Facade of old Wroclaw University building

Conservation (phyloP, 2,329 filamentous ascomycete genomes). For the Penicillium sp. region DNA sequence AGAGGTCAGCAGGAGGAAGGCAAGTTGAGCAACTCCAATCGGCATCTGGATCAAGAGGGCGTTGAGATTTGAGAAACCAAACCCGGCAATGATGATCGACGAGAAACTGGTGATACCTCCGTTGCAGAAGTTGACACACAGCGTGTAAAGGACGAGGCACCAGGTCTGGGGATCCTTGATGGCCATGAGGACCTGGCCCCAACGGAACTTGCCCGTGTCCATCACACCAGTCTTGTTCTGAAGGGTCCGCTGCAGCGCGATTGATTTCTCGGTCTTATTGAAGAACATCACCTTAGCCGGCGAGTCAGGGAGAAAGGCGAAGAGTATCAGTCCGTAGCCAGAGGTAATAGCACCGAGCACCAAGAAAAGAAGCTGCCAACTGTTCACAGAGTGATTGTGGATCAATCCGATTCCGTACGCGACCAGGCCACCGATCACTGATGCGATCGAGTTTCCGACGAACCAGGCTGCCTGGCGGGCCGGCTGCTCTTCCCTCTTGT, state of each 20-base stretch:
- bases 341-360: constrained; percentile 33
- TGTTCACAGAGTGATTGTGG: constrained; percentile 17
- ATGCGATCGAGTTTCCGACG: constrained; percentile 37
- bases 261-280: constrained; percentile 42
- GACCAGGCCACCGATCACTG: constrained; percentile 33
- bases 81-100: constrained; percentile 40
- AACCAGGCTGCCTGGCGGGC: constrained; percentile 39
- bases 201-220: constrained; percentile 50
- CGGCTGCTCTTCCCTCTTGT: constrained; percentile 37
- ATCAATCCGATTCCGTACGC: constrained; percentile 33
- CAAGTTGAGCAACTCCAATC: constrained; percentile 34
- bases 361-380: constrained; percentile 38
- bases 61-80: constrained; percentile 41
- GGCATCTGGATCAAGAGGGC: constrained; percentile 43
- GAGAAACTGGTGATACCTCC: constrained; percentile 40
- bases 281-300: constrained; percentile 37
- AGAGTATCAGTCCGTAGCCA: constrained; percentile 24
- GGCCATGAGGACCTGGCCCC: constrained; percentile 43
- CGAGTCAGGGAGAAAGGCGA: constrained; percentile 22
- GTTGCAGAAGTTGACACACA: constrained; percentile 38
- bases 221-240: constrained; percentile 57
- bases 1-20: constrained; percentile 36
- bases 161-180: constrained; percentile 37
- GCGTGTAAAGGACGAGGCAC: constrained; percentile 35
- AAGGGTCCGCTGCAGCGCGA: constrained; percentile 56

By the spring of 1933 she understood that the destiny of the Jewish people was her own. Her departure from the academic world gave her the opportunity to enter Carmel. At the end of 1933, after much fervent prayer, she made her decision to become a Carmelite nun. Her mother experienced great sorrow at the news because she understood it as her relinquishing her Jewishness. Edith assured her mother that although a Catholic nun she remained a Jewess and derived great comfort from her mother’s memoirs and her memories of growing up in a Jewish household producing the work, Life in a Jewish family 1891-1916. Aged 42, Edith entered the Carmelite convent in Cologne in 1933. She entered Carmel with a visceral sense that the only way to save the Jews, the Nazis, and her nation, was through a life of prayer and sacrifice. When she prayed for mercy, she asked God to receive her life not only for her own Jewish people but also for their oppressors. She believed that we are all our brothers’ and sisters’ keepers by virtue of being human beings. Edith received the name St Teresa Benedicta of the Cross at her investiture in April 1934. She continued her study in Carmel, finishing her masterpiece Finite and Eternal Being. The Carmelite Order invited her to write the Science of the Life of the Cross, a phenomenological study of St John of the Cross. For Edith, the cross wasn’t merely a theological position but rather a lived experience, and she embraced it as the fulfilment of the Jewish atonement, seeing the cross as the unifying point of Judaism and Christianity. She studied the scriptures in Hebrew and prayed them as a faithful Jew. Her Catholic faith was lived through the prism of her Jewishness, and on her fiftieth birthday, her sister nuns wrote and prepared a play based on characters from the Old Testament. As the Nazi machine swept through Germany rounding up Jews, the sisters arranged for Edith to be transferred to a convent in Echt, Holland, on 31 December 1938. Her sister Rosa, who was baptized after her mother’s death, joined her in the convent in Echt, where she served as a porter. On 26 July 1942, the Dutch bishops published a pastoral letter condemning the deportation of Jews. The Nazis didn’t take kindly to this kind of criticism and retaliated, ordering the arrest of all Catholics of Jewish descent. Edith and Rosa were among them, initially taken to camps in Holland where their witness attracted the attention of a sympathetic guard who said he would help her and Rosa escape. She declined saying: ‘If somebody intervened at this point and took away our chance to share in the fate of our brothers and sisters, that would be utter annihilation..’ The Nazis finally moved Edith and Rose to the death camp Auschwitz where they were murdered together in the gas chambers. Edith comforted Rosa with the words, ‘Let us go for our people.’ When she was beatified Pope John Paul II described her as ‘a daughter of Israel who, as a Catholic during Nazi persecution, remained faithful to the crucified Lord and, as a Jew, to her people in loving faithfulness.’; she was declared a saint on 11 October 1998. ■